In the same month, chapter volunteers partnered with NYSDEC’s Land and Forests Division to improve wildlife habitat on a recent timber harvest in the Jersey Hill State Forest. Brush piles were created, seedlings were planted, and brush cages were created to protect seedlings.
Great work by both of these teams!
NYSDEC Region 8 Forester Emily Bonk planting trees at High Tor WMA (NYSDEC Photo)
Teamwork at High Tor WMA (NYSDEC Photo)
Hunting Mentorship for BIPOC Would-Be Hunters
NY BHA has been working with Hunters of Color, The Nature Conservancy, and National Deer Association to create a visionary hunting mentorship program for BIPOC (Black, Indigenous, People of Color) aspiring hunters in New York State. Across the U.S., non-white citizens account for only 7% of license sales. It’s imperative to our sporting future that the demographics of the hunting community more closely reflect the demographics of the country at large, so there are more voices to speak up for and protect our public lands and our sporting heritage.
This mentorship opportunity will be based on NDA’s proven Field to Fork program, that not only gets new adult hunters in the field with the help of local mentors, but connects them regionally and through local food. Establishing this relationship helps bring new hunters in not just for a single hunt, but support them through the whole process, from hunter safety and license buying to butchering and cooking their first animal, helping bring them into the hunting community for we hope will be years to come.
Through this program as well and our partnership with The Nature Conservancy, we have the opportunity to showcase the very best attributes of our hunting community and build relationships that will hopefully open some new opportunities for Capital-region and NY hunters at large.
BHA has been specifically tasked with providing mentors for our new hunters. We are proud that our membership is viewed by these organizations as models of safe, respectful, conservation- and community-minded hunters. The first year of this program, we will be accepting 8-10 new hunters in the field for the opening weekend of crossbow season outside of Albany. (Matthews has generously donated crossbows for use by our new hunters.) NY BHA leadership has secured mentor commitments for most of our mentors, but if this is an opportunity that you are passionate about and would like to volunteer as a mentor, please reach out to us [email protected]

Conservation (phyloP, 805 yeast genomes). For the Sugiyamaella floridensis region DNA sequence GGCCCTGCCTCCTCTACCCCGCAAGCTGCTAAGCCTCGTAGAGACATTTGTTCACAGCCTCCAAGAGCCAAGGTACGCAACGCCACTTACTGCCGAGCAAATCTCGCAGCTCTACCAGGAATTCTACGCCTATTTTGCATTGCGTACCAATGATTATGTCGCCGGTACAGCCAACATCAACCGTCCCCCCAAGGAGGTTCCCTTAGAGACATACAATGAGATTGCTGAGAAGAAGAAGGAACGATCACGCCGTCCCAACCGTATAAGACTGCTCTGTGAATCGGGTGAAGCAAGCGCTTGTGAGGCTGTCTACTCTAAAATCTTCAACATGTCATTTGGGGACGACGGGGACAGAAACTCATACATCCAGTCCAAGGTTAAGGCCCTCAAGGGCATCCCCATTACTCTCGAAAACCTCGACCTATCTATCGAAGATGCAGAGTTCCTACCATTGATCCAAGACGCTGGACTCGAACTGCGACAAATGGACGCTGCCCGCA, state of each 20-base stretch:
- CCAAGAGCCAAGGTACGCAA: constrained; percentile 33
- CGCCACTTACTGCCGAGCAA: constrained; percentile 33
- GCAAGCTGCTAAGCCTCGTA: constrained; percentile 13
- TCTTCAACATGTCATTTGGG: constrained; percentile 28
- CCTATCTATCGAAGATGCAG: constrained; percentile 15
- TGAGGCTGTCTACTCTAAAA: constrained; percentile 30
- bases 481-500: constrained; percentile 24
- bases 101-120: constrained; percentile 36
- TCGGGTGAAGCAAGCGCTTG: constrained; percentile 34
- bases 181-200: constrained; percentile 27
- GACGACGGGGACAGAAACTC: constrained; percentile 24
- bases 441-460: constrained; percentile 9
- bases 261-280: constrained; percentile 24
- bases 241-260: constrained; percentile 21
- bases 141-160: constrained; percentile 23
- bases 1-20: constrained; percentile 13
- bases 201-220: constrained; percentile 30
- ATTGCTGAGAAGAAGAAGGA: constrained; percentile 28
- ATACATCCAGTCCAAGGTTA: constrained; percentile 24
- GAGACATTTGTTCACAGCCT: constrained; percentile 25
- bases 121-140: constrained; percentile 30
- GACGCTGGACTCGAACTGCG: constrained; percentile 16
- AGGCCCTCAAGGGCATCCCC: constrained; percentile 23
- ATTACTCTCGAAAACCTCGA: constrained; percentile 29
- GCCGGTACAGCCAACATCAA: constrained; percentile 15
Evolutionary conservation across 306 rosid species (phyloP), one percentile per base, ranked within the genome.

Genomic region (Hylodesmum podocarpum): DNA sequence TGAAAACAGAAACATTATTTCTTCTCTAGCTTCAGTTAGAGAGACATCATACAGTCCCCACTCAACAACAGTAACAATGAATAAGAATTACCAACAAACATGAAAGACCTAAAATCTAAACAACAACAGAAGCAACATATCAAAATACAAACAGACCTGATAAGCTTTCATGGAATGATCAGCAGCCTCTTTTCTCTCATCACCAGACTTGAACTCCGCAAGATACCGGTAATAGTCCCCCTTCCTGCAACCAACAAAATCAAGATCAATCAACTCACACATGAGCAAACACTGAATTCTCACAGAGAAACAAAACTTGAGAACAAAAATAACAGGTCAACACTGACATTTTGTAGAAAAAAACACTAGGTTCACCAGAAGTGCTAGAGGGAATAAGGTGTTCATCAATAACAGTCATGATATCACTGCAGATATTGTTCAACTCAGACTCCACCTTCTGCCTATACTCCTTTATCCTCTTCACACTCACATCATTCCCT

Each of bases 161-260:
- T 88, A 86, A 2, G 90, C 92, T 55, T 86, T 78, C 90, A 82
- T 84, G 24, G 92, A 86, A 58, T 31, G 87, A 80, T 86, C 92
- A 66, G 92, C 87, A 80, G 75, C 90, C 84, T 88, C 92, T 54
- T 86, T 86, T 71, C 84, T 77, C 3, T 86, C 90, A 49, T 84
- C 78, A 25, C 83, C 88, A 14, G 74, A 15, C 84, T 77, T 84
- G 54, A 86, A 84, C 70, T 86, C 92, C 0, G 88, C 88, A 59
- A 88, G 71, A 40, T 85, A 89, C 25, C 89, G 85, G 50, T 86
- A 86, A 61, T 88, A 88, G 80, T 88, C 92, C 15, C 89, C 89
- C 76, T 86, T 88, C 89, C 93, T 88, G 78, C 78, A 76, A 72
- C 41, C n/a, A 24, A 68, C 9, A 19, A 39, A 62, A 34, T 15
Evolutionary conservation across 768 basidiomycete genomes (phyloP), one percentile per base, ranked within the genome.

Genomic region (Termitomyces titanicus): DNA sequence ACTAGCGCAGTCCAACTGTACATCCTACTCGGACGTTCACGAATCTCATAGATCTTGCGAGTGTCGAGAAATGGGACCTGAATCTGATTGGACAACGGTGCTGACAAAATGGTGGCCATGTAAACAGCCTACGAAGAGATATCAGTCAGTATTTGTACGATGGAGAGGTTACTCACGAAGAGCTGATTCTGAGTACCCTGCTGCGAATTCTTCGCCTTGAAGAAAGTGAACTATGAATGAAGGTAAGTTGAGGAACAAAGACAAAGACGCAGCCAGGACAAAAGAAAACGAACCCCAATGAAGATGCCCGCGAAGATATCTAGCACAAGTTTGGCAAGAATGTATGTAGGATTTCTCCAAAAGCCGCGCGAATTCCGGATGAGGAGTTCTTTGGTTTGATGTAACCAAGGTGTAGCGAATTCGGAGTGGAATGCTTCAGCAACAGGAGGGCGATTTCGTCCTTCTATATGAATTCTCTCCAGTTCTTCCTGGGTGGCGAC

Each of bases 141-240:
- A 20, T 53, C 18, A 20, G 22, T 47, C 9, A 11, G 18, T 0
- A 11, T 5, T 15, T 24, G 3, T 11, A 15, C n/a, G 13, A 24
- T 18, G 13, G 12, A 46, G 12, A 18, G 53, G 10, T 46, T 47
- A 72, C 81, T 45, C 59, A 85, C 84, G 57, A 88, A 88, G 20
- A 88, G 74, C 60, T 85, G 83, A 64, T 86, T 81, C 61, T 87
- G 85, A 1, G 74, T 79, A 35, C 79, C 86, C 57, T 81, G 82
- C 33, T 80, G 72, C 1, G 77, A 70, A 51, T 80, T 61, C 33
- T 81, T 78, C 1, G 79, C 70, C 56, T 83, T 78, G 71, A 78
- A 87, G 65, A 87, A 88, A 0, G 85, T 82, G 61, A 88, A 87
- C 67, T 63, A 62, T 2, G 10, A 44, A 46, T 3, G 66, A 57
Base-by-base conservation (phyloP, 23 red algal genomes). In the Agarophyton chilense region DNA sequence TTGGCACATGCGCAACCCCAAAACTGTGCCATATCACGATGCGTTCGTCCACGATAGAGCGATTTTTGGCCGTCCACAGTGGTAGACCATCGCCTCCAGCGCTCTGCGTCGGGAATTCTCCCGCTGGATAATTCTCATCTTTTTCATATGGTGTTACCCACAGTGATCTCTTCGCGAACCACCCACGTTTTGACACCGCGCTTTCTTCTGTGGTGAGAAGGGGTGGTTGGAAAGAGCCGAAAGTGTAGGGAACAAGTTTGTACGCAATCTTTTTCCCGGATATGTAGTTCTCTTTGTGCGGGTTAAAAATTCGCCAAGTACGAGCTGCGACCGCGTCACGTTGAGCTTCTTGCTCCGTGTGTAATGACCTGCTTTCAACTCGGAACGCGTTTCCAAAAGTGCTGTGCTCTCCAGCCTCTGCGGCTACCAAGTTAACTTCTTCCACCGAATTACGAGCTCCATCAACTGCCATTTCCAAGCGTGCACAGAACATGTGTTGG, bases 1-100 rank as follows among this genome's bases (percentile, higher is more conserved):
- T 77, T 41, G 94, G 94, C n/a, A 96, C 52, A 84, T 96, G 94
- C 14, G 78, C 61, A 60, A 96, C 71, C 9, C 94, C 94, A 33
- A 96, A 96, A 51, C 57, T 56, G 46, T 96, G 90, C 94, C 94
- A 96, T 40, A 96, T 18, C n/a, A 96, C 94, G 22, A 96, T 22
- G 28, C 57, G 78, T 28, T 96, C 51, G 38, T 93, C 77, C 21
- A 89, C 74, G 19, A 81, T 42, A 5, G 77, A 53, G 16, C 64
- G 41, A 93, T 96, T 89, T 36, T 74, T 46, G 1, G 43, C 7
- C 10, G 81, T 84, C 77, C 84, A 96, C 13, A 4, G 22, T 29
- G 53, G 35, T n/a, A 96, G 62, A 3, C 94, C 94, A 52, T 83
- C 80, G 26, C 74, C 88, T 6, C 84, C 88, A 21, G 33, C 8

If you know new hunters who would like to participate, please have them apply through Hunters of Color (on IG at @huntersofcolor and huntersofcolor.org) Application deadline for new hunters to participate is September 15.
Legislative Outreach on Lead Ammo Ban
On Tuesday, June 1, the NYS Assembly placed a bill that would ban use of lead ammo on state lands, as well as NYC DEP watershed lands, just two votes away from the Governor's Desk. The NY Chapter sent out an action alert, with many members contacting their state representatives, to urge alternate solutions. The following is a summary of the NY Board’s statement and position regarding the lead ammo ban:
While BHA shares the goal of transitioning away from lead ammunition, our experiences in other states show that high-percentage compliance in that transition is best achieved through hunter education. If you want to change behavior, you're going to need buy-in from the people affected, and in this case, that's the hunting community. Education is a key component of compliance.
A ban would also likely hurt rural communities most, where access to non-lead alternatives is minimal, and comes at a premium price-point. There is an increase in cost between budget lead ammo and non-lead alternatives, and this might affect many of us out there hunting for our own food, and may affect the numbers of us that head afield.
In addition, and as an important facet to the discussion, a DEC work group is currently engaged on this very topic, and should be allowed to finish their findings prior to any statutory enactment, so that any policy decisions are based in science. We've compiled a list of constructive options to work with policy makers within our action alert. Through cooperative and constructive dialogue in which all interests are considered, we can work towards broad adoption of non-lead ammunition without the need for a ban. Let's speak up and present the hunting community with a leadership opportunity to showcase our commitment to the wildlife on our public lands and the resources we all share.